WGA Sues Hollywood’s Top 4 Talent Agencies Over Packaging Fees

Guild brings a lawsuit against CAA, WME, UTA and ICM Partners

Last Updated: April 18, 2019 @ 6:56 AM

The Writers Guild of America on Wednesday filed a civil lawsuit against Hollywood’s top four talent agencies, escalating its dispute over packaging fees.

At a press conference on Wednesday, the guild said it was filing a lawsuit that alleges that packaging fees — collected when bundling talent and bringing them as a package to a studio or network for film or TV projects — are illegal under California and federal law.

The lawsuit claims that packaging fees violate California fiduciary law by “severing the relationship between writers’ compensation and what the agency receives in fees.”

Lawyers for the WGA also argued during the press conference on Wednesday that packaging fees violate the Taft-Hartley Act, which says that  any representative of an employee cannot receive money from the employer.

“All of the writer plaintiffs have been hurt financially by packaging deals. They are creators and writers of television shows that have shaped a generation, yet their agents have profited at the expense of their own clients,” WGAW general counsel Tony Segall said in a statement. “The plaintiffs will seek a judicial declaration that packaging fees are unlawful and an injunction prohibiting talent agencies from entering into future packaging deals. The suit will also seek damages and repayment of illegal profits on behalf of writers who have been harmed by these unlawful practices in the past.”

In a statement, Association of Talent Agents Executive Director Karen Stuart warned that the guild was sending the entertainment industry on a “predetermined path to chaos” and declared it was proof that the guild never had “any intention to negotiate.”

“This development is ironic given that the guild itself has agreed to the legitimacy of packaging for more than 43 years,” Stuart said. “Even more ironic is the fact that the statute the WGA is suing under prevents abuses of power and authority by labor union leaders, even as the guild has intimidated its own members and repeatedly misled them about their lack of good faith in the negotiating room.”

In a counter-statement, the WGA said: “If the major agencies would abide by existing law – antitrust and racketeering law – this deal would have been done 11 months ago. The ATA’s repeated use of anti-union rhetoric illustrates how much in denial the big agencies are.”

In addition to the guild, the lawsuit named eight writers as plaintiffs, including “The Wire” creator David Simon, “Madam Secretary” creator Barbara Hall and “Cold Case” creator Meredith Stiehm, who also serves as the co-chair of the negotiating committee for the WGAW and sits on the guild’s board.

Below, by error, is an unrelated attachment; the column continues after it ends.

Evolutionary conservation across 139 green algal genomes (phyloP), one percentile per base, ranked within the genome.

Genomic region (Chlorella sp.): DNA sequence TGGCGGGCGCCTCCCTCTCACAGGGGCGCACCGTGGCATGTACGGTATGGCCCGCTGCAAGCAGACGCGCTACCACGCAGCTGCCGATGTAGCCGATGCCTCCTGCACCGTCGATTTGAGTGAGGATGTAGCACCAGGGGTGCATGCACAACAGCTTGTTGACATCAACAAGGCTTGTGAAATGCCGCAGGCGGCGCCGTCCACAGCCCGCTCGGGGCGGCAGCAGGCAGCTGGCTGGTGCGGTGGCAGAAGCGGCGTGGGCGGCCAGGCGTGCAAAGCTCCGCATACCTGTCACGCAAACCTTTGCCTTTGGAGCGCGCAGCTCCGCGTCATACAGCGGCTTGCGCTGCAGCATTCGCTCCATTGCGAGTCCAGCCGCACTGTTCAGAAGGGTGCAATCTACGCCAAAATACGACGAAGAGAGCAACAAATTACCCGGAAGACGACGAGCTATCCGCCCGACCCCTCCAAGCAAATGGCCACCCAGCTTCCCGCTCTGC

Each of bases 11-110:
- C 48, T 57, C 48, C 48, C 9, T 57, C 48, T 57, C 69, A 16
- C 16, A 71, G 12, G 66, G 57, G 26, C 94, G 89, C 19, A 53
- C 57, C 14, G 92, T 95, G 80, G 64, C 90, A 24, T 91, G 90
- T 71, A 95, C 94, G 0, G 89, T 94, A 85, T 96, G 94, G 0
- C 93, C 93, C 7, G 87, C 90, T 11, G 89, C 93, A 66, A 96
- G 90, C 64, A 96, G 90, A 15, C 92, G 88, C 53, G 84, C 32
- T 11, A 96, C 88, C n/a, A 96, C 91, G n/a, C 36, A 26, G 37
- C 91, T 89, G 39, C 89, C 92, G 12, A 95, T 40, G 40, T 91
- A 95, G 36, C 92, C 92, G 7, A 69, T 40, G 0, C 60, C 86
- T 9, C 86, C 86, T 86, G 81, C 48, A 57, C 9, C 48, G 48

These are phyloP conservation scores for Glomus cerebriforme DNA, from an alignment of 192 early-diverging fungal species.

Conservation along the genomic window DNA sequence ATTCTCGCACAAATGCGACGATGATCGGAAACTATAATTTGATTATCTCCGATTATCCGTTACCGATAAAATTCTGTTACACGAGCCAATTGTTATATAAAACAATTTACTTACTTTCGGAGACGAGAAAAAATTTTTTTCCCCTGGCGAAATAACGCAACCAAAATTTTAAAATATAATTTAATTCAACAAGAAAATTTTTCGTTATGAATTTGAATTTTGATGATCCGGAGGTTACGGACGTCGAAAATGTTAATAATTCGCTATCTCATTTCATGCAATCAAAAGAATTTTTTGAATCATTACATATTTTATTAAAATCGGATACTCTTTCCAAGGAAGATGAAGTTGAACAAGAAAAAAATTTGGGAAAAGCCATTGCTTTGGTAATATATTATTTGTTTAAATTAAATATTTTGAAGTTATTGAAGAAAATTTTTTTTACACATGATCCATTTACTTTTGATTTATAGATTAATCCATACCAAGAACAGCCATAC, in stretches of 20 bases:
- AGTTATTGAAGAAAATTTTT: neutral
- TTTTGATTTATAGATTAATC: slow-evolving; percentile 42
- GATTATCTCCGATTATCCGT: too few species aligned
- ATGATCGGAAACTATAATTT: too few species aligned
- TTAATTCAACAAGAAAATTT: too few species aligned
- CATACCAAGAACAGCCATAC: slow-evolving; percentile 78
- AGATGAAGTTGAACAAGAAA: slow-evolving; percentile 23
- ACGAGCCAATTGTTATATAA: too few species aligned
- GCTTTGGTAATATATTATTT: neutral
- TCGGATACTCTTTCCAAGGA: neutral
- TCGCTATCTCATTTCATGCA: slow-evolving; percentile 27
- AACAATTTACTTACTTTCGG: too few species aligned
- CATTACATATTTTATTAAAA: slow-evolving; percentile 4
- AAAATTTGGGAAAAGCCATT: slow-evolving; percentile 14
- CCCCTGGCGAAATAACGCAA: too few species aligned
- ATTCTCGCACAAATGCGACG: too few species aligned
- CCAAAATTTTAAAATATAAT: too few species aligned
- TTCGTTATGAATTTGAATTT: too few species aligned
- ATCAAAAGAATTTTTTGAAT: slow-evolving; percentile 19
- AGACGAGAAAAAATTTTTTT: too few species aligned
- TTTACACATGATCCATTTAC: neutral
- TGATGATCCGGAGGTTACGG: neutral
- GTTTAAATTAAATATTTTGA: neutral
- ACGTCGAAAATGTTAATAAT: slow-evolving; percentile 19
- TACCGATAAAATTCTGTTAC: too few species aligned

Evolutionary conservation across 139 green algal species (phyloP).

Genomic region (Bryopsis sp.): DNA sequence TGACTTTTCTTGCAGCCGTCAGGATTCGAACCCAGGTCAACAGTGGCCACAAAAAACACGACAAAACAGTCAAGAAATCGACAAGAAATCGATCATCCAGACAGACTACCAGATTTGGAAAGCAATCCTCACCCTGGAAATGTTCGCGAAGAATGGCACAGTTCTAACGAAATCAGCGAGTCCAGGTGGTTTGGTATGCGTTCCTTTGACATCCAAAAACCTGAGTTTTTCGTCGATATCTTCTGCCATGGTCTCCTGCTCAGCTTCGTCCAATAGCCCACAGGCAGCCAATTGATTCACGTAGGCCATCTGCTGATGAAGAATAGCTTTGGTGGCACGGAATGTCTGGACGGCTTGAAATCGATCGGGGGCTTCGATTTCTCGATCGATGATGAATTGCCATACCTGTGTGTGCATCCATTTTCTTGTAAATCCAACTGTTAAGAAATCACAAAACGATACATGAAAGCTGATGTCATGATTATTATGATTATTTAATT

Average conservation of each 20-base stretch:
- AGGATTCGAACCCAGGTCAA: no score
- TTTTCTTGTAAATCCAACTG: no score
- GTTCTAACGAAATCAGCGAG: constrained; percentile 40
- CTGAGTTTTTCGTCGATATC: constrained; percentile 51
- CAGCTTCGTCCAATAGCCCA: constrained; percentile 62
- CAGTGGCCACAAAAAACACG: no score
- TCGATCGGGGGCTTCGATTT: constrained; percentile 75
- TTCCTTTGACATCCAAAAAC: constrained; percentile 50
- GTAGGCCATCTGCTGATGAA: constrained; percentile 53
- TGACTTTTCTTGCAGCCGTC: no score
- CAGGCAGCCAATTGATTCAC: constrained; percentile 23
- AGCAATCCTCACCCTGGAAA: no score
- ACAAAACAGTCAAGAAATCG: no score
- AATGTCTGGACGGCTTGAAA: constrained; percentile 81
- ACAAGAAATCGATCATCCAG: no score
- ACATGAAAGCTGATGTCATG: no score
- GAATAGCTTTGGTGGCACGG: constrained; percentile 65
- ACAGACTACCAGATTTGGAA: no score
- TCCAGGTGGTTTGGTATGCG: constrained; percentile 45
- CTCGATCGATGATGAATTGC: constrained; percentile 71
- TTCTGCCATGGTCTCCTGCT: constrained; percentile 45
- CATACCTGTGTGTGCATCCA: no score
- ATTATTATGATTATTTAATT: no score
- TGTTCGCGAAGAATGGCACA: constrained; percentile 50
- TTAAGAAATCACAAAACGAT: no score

Patti Carr (“Reign”), Ashley Gable (“The Mentalist”), Deric Hughes (“Arrow”), Chip Johannessen (“Homeland”), Deirdre Mangan (“iZombie”) and also named as plaintiffs.

Stiehm said that her agency, CAA, negotiated a packaging fee on the long-running CBS police procedural “Cold Case” without her knowledge, and that she didn’t become aware of the fee until the show was in its seventh season, when the network asked her to reduce the show’s budget.

“For every dollar that I made, (CAA) made 94 cents. They should make 10 percent,” Stiehm said, citing the traditional fee that agencies collect from clients. “If an agency is taking $75,000 out of the budget every episode, that is money that can be spent on actors or sets or music. We had to take out music, we had to cut down to 17 episodes and we couldn’t shoot in Philadelphia. Season 7 was less of a season than it could have been.”

Since a 43-year-old agreement between the WGA and the Association of Talent Agents expired last Friday, the guild said “thousands” of its writer members have severed their relationship with their agencies.

The lawsuit comes as thousands of prominent film and TV writers have fired their agents and committed their support for the WGA and the new code of conduct that members approved by an overwhelming majority. The code explicitly forbids agents representing its writer members to collect packaging fees — a condition that none of the major talent agencies so far has agreed to honor.

According to the WGA, the four major agencies receive more than 80% of the packaging fees paid by Hollywood studios and networks.

“Packaging fees are not a new practice in Hollywood, but they have always been controversial,” Segall said. “It is time to put an end to the egregious conflict of interest that they pose.”

Pamela Chelin contributed to this report.

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